Photo credit: DiasporaEngager (www.DiasporaEngager.com).
By Dr. Maulana Karenga —
There is no greater honor or higher praise we can offer our ancestors than to try as best we can to live the legacy of good they have left us. Indeed, they are for each and all of us models and mirrors, examples of our best ideas and practices and essential means by which we measure and assess ourselves and ask and determine where we are and how we stand. Indeed, this relationship with our ancestors as guiding lights reminds us of the prayerful request for guidance and support from the ancestors found in the Husia in the Book of Coming Forth by Day which says, “Ancestors, give me your hands. For I am this divine one who came into being through you.” Surely, they have brought us into being and we need their guiding light lifted high above the horizon, so that we can anchor and orient ourselves and continue on the upward and onward paths they have opened up for us.
In this the month of October Mrs. Fannie Lou Hamer, (October 6, 1917), revered freedom fighter and human rights activist, wife and companion in struggle of Perry “Pap” Hamer and daughter of James Lee and Lou Ella Townsend unavoidably emerges as a compelling model and clear mirror for us as we strive and struggle ever upward and onward to bring, increase and sustain good in the world. And her life and teachings are a legacy worthy of the most careful consideration and emulation. So, again and always, we raise and reflect on the life she lived, the work she did, and the righteous struggle she waged for African and human good and the well-being of the world. And we learn that we must share and shape ourselves in the process and practice of struggle. Thus, we who are conscious and committed again raise our hands in rightful homage to this wonder of an African woman, this womanist, warrior and way opener, in this month of her coming-into-being to bring a great and enduring good in the world.
If we are to live the legacy of lessons she has left us, let us in the spirit of remembering and honoring her and all our ancestors begin with her teaching about memory, the obligation to remember. She teaches us that, “There are two things we all should care about – never to forget where we came from and always praise the bridges that carried us over.” This raises five interrelated lessons of remembrance, identity and place, achievement, gratitude and obligation. In Kawaida, we usually sum up these lessons under the category of the morality of remembrance, the ethical and intellectual obligation to remember. But I want to further engage this teaching by discussing other aspects of it.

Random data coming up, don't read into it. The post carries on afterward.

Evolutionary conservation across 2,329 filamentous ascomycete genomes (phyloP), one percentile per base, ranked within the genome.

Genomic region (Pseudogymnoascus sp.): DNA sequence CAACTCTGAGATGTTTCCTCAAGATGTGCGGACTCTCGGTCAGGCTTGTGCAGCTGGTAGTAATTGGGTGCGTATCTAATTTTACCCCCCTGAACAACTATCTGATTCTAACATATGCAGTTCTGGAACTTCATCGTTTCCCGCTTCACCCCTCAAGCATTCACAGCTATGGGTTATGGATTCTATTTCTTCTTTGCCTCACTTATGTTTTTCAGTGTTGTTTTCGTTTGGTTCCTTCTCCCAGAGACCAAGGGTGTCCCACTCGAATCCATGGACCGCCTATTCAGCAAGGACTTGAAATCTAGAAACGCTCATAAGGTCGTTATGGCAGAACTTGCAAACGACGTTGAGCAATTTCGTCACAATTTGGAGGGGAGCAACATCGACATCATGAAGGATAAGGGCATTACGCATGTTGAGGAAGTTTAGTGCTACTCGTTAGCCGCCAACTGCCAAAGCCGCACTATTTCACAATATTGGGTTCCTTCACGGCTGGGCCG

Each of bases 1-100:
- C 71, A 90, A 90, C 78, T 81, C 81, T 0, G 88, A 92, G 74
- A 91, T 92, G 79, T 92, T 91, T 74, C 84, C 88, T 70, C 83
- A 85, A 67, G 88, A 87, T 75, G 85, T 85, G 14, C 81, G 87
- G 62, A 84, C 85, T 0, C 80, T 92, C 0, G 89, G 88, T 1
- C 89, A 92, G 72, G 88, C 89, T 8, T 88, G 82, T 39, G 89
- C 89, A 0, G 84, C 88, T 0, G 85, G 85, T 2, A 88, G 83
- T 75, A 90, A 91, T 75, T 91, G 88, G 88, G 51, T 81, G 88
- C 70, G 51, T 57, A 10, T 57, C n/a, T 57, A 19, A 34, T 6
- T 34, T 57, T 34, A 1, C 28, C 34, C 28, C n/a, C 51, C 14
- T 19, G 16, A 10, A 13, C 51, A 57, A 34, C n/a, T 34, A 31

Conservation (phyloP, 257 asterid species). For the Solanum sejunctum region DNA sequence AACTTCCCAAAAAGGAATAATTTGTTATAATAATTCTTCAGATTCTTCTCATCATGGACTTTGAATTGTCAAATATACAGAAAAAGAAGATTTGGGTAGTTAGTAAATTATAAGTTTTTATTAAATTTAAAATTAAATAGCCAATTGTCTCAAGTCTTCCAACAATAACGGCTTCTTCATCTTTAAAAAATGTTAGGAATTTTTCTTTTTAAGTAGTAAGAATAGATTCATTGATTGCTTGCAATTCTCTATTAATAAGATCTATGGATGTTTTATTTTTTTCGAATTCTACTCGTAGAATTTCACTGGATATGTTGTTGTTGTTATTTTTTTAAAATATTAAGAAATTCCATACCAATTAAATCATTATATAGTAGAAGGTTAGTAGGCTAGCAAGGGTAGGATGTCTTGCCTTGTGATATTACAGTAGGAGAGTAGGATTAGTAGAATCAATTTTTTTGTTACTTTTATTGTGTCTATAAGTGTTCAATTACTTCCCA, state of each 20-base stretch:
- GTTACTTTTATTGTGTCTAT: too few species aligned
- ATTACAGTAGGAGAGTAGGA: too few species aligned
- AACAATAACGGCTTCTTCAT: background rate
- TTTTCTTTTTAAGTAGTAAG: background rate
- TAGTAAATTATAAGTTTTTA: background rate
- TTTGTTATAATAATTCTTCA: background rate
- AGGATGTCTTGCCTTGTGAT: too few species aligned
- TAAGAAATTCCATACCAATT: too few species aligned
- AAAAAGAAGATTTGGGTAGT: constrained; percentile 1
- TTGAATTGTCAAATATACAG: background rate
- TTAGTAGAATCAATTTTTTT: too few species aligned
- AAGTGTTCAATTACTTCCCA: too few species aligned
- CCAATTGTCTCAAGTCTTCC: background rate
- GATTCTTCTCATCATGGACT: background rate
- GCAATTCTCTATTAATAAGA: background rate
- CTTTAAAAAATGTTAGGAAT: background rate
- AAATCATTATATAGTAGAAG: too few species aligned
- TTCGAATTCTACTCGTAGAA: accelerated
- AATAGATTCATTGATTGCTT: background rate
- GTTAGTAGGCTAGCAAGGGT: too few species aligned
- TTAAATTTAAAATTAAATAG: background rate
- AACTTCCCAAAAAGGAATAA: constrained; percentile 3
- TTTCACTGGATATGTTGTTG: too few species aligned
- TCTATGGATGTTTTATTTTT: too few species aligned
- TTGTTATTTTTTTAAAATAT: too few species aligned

When Mrs. Hamer tells us we should not forget, she is stressing the need to remember, for remembering is key to what it means to be human, aware and responsible. She says to us we should not forget where we came from. This is an issue of identity and place, for our identity is tied to where we come from, geographically, socially and culturally. When people ask you “where you from,” they are trying to identify you. Our coming from Africa and Mississippi, Texas, Louisiana, Georgia or Detroit contributes to how we understand and assert ourselves in the world as Mrs. Hamer discovered in Africa. Also, coming from below and rising upwards is another way to identify ourselves, especially as an oppressed people, struggling constantly upward and onward to free and be ourselves.
Here, Mrs. Hamer seems also to be saying that if you have risen up, do not deny it or diminish its importance, but count your blessings, give thanks and keep going upward and onward. But also, it suggests we should not forget those still struggling to move upward and onward. Still, we must appreciate our achievements and build on them. Sometimes the oppressor and naysayers can make us doubt and deny our achievements in our personal and collective work and struggle. But we must affirm ourselves, value our victories and find meaning and beauty in our lives and work. As always, our oppressor cannot be our teacher. We must reach deep inside ourselves and bring forth each day the best what it means to be us, African and human in the world.